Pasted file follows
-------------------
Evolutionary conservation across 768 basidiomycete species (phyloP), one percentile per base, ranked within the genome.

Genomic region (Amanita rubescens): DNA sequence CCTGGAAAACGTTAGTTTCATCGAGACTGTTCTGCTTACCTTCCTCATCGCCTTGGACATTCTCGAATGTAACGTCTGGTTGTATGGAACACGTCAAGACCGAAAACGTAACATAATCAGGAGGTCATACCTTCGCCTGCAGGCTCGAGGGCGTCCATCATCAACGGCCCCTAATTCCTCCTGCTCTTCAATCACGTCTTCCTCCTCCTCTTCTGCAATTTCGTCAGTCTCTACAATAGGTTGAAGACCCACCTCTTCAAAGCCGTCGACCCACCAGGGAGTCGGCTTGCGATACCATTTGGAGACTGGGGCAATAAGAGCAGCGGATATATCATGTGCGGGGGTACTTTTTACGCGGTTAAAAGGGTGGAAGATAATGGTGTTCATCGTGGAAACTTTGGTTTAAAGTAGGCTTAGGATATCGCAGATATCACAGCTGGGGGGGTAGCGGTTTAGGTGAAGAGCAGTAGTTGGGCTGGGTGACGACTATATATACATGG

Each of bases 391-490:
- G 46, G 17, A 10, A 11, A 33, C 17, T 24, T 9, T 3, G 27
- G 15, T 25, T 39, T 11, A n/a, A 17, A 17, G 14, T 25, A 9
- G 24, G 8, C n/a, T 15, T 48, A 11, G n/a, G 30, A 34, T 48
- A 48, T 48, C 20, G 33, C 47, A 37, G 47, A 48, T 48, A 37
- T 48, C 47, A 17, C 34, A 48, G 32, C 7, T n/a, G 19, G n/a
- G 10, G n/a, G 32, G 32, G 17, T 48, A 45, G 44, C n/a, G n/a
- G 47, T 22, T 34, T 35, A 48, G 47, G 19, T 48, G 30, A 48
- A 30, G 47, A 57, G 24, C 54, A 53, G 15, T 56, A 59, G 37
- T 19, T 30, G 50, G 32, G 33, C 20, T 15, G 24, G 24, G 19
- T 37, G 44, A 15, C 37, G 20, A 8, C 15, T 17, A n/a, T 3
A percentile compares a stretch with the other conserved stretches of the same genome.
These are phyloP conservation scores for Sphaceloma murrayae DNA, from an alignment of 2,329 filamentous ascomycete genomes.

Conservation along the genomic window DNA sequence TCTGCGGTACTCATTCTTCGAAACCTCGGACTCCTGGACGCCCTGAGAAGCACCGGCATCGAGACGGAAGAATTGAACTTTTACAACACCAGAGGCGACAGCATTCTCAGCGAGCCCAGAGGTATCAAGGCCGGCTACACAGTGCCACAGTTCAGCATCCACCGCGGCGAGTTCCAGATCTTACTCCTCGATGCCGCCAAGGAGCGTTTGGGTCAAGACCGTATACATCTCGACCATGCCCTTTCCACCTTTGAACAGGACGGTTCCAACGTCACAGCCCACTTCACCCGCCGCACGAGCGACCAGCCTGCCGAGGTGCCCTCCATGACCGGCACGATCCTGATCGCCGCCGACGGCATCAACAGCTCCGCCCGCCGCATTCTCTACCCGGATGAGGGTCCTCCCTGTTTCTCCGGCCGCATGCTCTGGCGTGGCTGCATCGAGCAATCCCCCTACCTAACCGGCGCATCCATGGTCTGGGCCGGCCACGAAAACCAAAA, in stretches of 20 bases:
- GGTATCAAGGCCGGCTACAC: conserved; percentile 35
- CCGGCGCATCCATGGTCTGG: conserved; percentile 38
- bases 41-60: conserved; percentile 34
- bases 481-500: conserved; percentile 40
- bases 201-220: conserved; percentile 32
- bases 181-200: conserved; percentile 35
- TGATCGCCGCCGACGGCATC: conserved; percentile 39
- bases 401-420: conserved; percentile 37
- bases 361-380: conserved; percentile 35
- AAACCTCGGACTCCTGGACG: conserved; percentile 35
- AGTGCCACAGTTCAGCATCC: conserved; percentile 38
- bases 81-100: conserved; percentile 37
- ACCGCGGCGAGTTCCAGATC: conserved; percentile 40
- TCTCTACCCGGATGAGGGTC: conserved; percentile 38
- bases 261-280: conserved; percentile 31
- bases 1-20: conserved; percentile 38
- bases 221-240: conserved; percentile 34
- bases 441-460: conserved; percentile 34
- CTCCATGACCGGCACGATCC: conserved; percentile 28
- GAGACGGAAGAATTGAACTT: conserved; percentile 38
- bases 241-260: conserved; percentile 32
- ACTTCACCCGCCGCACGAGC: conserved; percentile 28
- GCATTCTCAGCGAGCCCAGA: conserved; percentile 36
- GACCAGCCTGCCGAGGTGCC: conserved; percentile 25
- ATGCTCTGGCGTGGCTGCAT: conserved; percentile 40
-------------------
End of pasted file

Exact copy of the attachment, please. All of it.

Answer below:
Evolutionary conservation across 768 basidiomycete species (phyloP), one percentile per base, ranked within the genome.

Genomic region (Amanita rubescens): DNA sequence CCTGGAAAACGTTAGTTTCATCGAGACTGTTCTGCTTACCTTCCTCATCGCCTTGGACATTCTCGAATGTAACGTCTGGTTGTATGGAACACGTCAAGACCGAAAACGTAACATAATCAGGAGGTCATACCTTCGCCTGCAGGCTCGAGGGCGTCCATCATCAACGGCCCCTAATTCCTCCTGCTCTTCAATCACGTCTTCCTCCTCCTCTTCTGCAATTTCGTCAGTCTCTACAATAGGTTGAAGACCCACCTCTTCAAAGCCGTCGACCCACCAGGGAGTCGGCTTGCGATACCATTTGGAGACTGGGGCAATAAGAGCAGCGGATATATCATGTGCGGGGGTACTTTTTACGCGGTTAAAAGGGTGGAAGATAATGGTGTTCATCGTGGAAACTTTGGTTTAAAGTAGGCTTAGGATATCGCAGATATCACAGCTGGGGGGGTAGCGGTTTAGGTGAAGAGCAGTAGTTGGGCTGGGTGACGACTATATATACATGG

Each of bases 391-490:
- G 46, G 17, A 10, A 11, A 33, C 17, T 24, T 9, T 3, G 27
- G 15, T 25, T 39, T 11, A n/a, A 17, A 17, G 14, T 25, A 9
- G 24, G 8, C n/a, T 15, T 48, A 11, G n/a, G 30, A 34, T 48
- A 48, T 48, C 20, G 33, C 47, A 37, G 47, A 48, T 48, A 37
- T 48, C 47, A 17, C 34, A 48, G 32, C 7, T n/a, G 19, G n/a
- G 10, G n/a, G 32, G 32, G 17, T 48, A 45, G 44, C n/a, G n/a
- G 47, T 22, T 34, T 35, A 48, G 47, G 19, T 48, G 30, A 48
- A 30, G 47, A 57, G 24, C 54, A 53, G 15, T 56, A 59, G 37
- T 19, T 30, G 50, G 32, G 33, C 20, T 15, G 24, G 24, G 19
- T 37, G 44, A 15, C 37, G 20, A 8, C 15, T 17, A n/a, T 3
A percentile compares a stretch with the other conserved stretches of the same genome.
These are phyloP conservation scores for Sphaceloma murrayae DNA, from an alignment of 2,329 filamentous ascomycete genomes.

Conservation along the genomic window DNA sequence TCTGCGGTACTCATTCTTCGAAACCTCGGACTCCTGGACGCCCTGAGAAGCACCGGCATCGAGACGGAAGAATTGAACTTTTACAACACCAGAGGCGACAGCATTCTCAGCGAGCCCAGAGGTATCAAGGCCGGCTACACAGTGCCACAGTTCAGCATCCACCGCGGCGAGTTCCAGATCTTACTCCTCGATGCCGCCAAGGAGCGTTTGGGTCAAGACCGTATACATCTCGACCATGCCCTTTCCACCTTTGAACAGGACGGTTCCAACGTCACAGCCCACTTCACCCGCCGCACGAGCGACCAGCCTGCCGAGGTGCCCTCCATGACCGGCACGATCCTGATCGCCGCCGACGGCATCAACAGCTCCGCCCGCCGCATTCTCTACCCGGATGAGGGTCCTCCCTGTTTCTCCGGCCGCATGCTCTGGCGTGGCTGCATCGAGCAATCCCCCTACCTAACCGGCGCATCCATGGTCTGGGCCGGCCACGAAAACCAAAA, in stretches of 20 bases:
- GGTATCAAGGCCGGCTACAC: conserved; percentile 35
- CCGGCGCATCCATGGTCTGG: conserved; percentile 38
- bases 41-60: conserved; percentile 34
- bases 481-500: conserved; percentile 40
- bases 201-220: conserved; percentile 32
- bases 181-200: conserved; percentile 35
- TGATCGCCGCCGACGGCATC: conserved; percentile 39
- bases 401-420: conserved; percentile 37
- bases 361-380: conserved; percentile 35
- AAACCTCGGACTCCTGGACG: conserved; percentile 35
- AGTGCCACAGTTCAGCATCC: conserved; percentile 38
- bases 81-100: conserved; percentile 37
- ACCGCGGCGAGTTCCAGATC: conserved; percentile 40
- TCTCTACCCGGATGAGGGTC: conserved; percentile 38
- bases 261-280: conserved; percentile 31
- bases 1-20: conserved; percentile 38
- bases 221-240: conserved; percentile 34
- bases 441-460: conserved; percentile 34
- CTCCATGACCGGCACGATCC: conserved; percentile 28
- GAGACGGAAGAATTGAACTT: conserved; percentile 38
- bases 241-260: conserved; percentile 32
- ACTTCACCCGCCGCACGAGC: conserved; percentile 28
- GCATTCTCAGCGAGCCCAGA: conserved; percentile 36
- GACCAGCCTGCCGAGGTGCC: conserved; percentile 25
- ATGCTCTGGCGTGGCTGCAT: conserved; percentile 40